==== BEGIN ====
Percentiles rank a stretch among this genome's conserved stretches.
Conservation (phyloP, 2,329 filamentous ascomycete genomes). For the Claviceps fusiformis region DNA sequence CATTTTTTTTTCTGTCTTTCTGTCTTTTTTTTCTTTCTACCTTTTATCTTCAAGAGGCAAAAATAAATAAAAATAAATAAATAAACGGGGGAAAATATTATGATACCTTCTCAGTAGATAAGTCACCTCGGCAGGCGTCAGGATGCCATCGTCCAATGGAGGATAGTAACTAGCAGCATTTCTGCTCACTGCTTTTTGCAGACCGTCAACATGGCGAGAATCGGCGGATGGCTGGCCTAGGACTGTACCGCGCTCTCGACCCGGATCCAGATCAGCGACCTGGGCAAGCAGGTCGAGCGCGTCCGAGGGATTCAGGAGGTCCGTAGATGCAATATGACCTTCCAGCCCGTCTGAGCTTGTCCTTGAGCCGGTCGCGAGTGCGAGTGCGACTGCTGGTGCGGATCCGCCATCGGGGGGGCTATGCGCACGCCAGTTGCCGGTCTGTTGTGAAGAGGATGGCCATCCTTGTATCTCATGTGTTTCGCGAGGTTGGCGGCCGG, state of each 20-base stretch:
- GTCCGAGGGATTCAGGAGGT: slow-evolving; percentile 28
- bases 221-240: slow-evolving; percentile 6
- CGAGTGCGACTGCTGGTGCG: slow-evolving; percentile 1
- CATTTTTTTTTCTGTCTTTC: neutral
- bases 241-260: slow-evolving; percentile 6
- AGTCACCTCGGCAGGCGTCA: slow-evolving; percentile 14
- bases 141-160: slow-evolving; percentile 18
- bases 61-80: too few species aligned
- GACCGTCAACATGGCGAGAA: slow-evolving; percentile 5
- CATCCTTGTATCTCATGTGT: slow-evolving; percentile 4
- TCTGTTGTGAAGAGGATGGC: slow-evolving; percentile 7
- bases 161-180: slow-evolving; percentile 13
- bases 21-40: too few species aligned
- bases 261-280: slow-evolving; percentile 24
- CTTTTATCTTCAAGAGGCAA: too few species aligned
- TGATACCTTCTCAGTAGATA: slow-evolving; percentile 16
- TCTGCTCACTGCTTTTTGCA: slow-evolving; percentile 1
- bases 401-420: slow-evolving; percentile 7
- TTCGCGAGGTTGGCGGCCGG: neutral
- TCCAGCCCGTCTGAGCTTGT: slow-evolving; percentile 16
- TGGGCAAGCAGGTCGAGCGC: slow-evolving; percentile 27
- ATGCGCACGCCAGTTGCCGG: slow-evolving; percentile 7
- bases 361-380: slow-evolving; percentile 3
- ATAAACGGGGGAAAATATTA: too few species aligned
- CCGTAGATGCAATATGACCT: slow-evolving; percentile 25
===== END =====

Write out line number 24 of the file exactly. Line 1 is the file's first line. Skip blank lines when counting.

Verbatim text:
- ATGCGCACGCCAGTTGCCGG: slow-evolving; percentile 7